Guest Post: Jo Thomas talks olive harvest.






Jo Thomas on the olive harvest


I first went to Puglia in Southern Italy, because my brother and his wife had a small house out there with four acres of olive grove. I knew nothing about olive oil, how it was grown or made. But what I became fascinated by was how a food product like olive oil actually is part of the areas identity. It’s woven into the weave of everyday life.

Come the run up to harvest, all the talk in the town is about ‘when to pick.’ Neighbours discuss optimum picking times. You want to leave it as late as possible, but not too late so that the frost takes them.

There is a buzz, an excitement, an anticipation in the air.

Harvest happens in the late autumn, October and November. According to Frances Jaine from The Oil Merchant Tuscan olives are picked early to avoid the frosts, creating a peppery, bitter flavour. In Umbria a wealth of olive varieties makes for an abundance of styles, generally fruity and softer than Tuscan ones. Puglia oil is rich, often sweet with a peppery finish and Sicily’s oils are leafy and fruity, increasing in intensity from east to west.

In the run up to the harvest the ground around the trees is kept clean and raked regularly so that nets can be laid under the trees when they are ripe and ready to fall. Little fires are built around the trees from twigs and fallen leaves to keep away pests.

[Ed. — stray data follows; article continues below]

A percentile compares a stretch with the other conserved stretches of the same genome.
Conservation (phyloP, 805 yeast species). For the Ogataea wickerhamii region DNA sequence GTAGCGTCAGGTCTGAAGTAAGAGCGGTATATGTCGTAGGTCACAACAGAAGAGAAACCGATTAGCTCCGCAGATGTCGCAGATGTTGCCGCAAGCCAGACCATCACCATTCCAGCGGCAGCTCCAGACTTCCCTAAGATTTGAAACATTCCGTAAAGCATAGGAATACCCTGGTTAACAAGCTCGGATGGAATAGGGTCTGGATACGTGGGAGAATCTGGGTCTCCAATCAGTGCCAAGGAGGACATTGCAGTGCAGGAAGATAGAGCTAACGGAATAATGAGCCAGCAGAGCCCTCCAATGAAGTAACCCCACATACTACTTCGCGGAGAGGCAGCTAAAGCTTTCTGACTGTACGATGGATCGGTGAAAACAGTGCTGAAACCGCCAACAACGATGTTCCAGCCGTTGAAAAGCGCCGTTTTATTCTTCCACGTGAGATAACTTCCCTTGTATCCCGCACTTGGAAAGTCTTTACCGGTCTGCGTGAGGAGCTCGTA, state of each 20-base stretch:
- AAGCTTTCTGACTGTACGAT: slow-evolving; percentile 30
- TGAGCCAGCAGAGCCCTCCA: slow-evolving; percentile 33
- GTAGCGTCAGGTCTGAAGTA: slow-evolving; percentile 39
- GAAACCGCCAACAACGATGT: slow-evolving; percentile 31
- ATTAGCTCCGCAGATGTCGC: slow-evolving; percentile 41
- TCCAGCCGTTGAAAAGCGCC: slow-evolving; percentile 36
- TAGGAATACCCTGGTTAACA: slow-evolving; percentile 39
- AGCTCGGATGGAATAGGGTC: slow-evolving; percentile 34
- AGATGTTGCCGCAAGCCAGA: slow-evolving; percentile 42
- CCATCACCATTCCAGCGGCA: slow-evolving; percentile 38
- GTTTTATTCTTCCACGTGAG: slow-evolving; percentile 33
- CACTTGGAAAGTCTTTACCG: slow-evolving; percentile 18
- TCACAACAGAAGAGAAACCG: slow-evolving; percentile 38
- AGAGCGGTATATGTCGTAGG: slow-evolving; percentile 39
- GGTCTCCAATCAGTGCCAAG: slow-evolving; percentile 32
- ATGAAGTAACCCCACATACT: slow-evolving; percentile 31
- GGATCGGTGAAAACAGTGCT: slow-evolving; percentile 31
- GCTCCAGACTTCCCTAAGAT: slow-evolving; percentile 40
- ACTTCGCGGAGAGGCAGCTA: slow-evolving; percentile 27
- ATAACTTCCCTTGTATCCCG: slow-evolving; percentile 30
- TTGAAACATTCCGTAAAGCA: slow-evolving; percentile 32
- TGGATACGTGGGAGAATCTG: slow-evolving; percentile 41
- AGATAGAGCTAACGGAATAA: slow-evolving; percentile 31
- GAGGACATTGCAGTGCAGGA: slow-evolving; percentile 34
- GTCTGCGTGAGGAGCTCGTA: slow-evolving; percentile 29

I went with my three children, husband and Mum to help my brother and his wife harvest their olives. They pick their olives by hand, known as brucatura. This traditional method means that the olives are less likely to be damaged or bruised as that affects the flavour. More modern methods can mean a tractor that grips the tree and shakes it of its fruit and they fall onto the nets, but not on my brother’s small holding. We had buckets and sore, purple stained hands to show for it as we stripped the branches. The children climbed the trees like monkeys to get to the high olives. My brother and husband worked up the ladder and my Mum and I stuck to the lower branches. When each tree was stripped of its ripe olives, and a slot has been booked at the frantoio, the local press, the olives get loaded into the trailer and driven there by tractor. Time is of the essence. The olives must be pressed straight away as they start to oxidise, affecting the oil’s quality.



The frantoio is open around the clock at this time of year. It’s a hive of activity throughout the day and night.

The olives are weighed. Then they are loaded into a big steel bin at one end of a room full of equipment which looks like something out of Willy Wonka’s chocolate factory. They are washed and then pressed, ground and the oil and water is separated.



Families stand around waiting for their slot, or their oil, watching the steel pipe at the end of the production line for the first few drops of deep grassy green liquid as it begins to flow. They are all discussing how the harvest has been and how it compares to other years. There are even glasses raised and picnics unpacked as families and neighbours come together and wait and celebrate the rewards of their harvest. The olive oil harvest is so much more than picking the olives from the trees and pressing them. It’s the foundations and the fabric of a community.

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